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(searched for: doi:10.1080/02763893.2019.1604463)
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Jennifer Boger
Published: 29 June 2022
Abstract:
There is a great deal of untapped potential for technology to support older adults, but to realise this potential technology development must go beyond good usability and addressing perceived needs to complement older adults’ holistic lived experiences. This paper presents culture change, human-centered design, and ethical by design as complementary concepts that can be leveraged to gain a deeper understanding of how to better design, develop, and evaluate technology to support older adults. The application of these concepts is framed by the theory of transactionalism, whereby there is reciprocal dynamic interplay between how these concepts impact technology, technologists and other stakeholders, and ultimately the concepts themselves in the context of technology development. New paradigms such as the ones discussed in this paper can result in technologies that are better aligned with more complex and fundamental aspects of human nature.
, Michael A. Light, , Megan Moore, Terri Lewinson
Published: 13 June 2022
Journal of Gerontological Social Work pp 1-26; https://doi.org/10.1080/01634372.2022.2087129

Abstract:
Place and health are intricately bound. COVID has amplified system burdens and health risks within the housing care continuum, in which older adults with chronic illnesses are disproportionately represented. The paper identifies the health experiences of older adults with severe conditions living in and moving through temporary avoidance hotels during the COVID-19 pandemic. An interpretive descriptive approach was taken with qualitative chart data and provider observation to represent the experiences of 14 older avoidance hotel residents living with serious illnesses. Through provider documentation, we illustrate trends pre-pandemic, in the first nine months of the pandemic, and the second nine months. Such trends include strengths and opportunities such as the health-affirming nature of avoidance hotels, their potential in generating continuity of care and permanent housing, and synergy between harm reduction approaches and palliative care. Challenges were also identified in catering to the diverse medical, behavioral, and psychosocial-spiritual needs of older and seriously ill residents and the consequences of geographic dispersion on health care, health behaviors, and informal care networks. Through these strengths and challenges, avoidance hotels present essential lessons in considering future housing and healthcare intervention and implementation that addresses the needs of older seriously ill people facing homelessness and housing precarity.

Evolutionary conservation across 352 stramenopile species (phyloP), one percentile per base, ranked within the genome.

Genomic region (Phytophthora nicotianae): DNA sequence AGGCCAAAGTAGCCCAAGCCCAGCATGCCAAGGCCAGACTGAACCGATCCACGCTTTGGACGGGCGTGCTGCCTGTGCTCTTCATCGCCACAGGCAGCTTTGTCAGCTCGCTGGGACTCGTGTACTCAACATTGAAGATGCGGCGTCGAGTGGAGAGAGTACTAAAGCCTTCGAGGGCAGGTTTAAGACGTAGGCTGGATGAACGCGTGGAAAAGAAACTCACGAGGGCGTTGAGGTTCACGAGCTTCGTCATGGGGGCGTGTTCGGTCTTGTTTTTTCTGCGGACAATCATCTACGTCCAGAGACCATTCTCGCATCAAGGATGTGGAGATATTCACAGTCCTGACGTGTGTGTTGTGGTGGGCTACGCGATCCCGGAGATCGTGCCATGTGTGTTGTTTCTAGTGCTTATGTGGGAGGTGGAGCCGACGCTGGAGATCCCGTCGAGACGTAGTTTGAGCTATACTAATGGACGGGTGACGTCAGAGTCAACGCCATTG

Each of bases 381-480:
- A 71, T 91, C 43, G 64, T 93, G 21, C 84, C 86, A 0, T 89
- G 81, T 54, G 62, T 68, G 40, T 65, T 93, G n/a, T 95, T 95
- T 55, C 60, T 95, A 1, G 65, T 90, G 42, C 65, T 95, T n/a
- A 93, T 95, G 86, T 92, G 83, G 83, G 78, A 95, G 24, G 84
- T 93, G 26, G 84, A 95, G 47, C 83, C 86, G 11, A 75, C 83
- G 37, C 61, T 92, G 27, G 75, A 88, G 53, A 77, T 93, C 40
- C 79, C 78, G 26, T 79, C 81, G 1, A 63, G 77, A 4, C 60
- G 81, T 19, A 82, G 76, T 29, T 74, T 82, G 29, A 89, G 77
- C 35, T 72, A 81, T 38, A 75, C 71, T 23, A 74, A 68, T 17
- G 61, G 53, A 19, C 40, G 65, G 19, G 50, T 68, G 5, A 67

Natalie Ulitsa, ,
Published: 1 March 2021
Geriatric Nursing, Volume 42, pp 440-446; https://doi.org/10.1016/j.gerinurse.2021.02.007

Abstract:
Culture change models are intended to improve the quality of life and care of nursing home residents. Using longitudinal qualitative methodology, this study evaluated the effectiveness of implementing culture change on the main stakeholders living and working in an Israeli nursing home. Eight focus groups with nursing home residents, family members and staff members (N = 57) were conducted at two-time points: one year after and two years after implementing a culture change model. Using thematic content analysis and comparing the experiences of each group and across time, the results revealed that implementing culture change in a nursing home is a complex process, which requires am adaptation in the values, expectations, and perceptions of care of all those involved. Particular attention should be paid to the unique needs of each stakeholder group, while ensuring their engagement and cooperation in the change process.
, Gunilla Strandberg
Published: 25 February 2021
Nordic Journal of Nursing Research, Volume 41, pp 149-157; https://doi.org/10.1177/2057158521995994

Abstract:
Culture change in organizations may affect employees and change agents are often a forgotten resource; their perspective is often overlooked in research. The aim of the study was to illuminate experiences of being a change agent in order to improve residential care of older people. Interviews were performed with 15 change agents who participated in a large culture transformation in residential care for older people. The study followed COREQ guidelines and content analysis was used to interpret the text. The analysis revealed that the change agents felt chosen when they accepted the challenge to become a change agent, but they also felt that transferring the message to co-workers was demanding. Conflicting demands about measuring care and aggravating circumstances to implement change were described. The results indicate that change agents benefit from preparation for the role itself as they have a great responsibility on their shoulders. In making the process more successful, all co-workers should be involved in the change process from the beginning.
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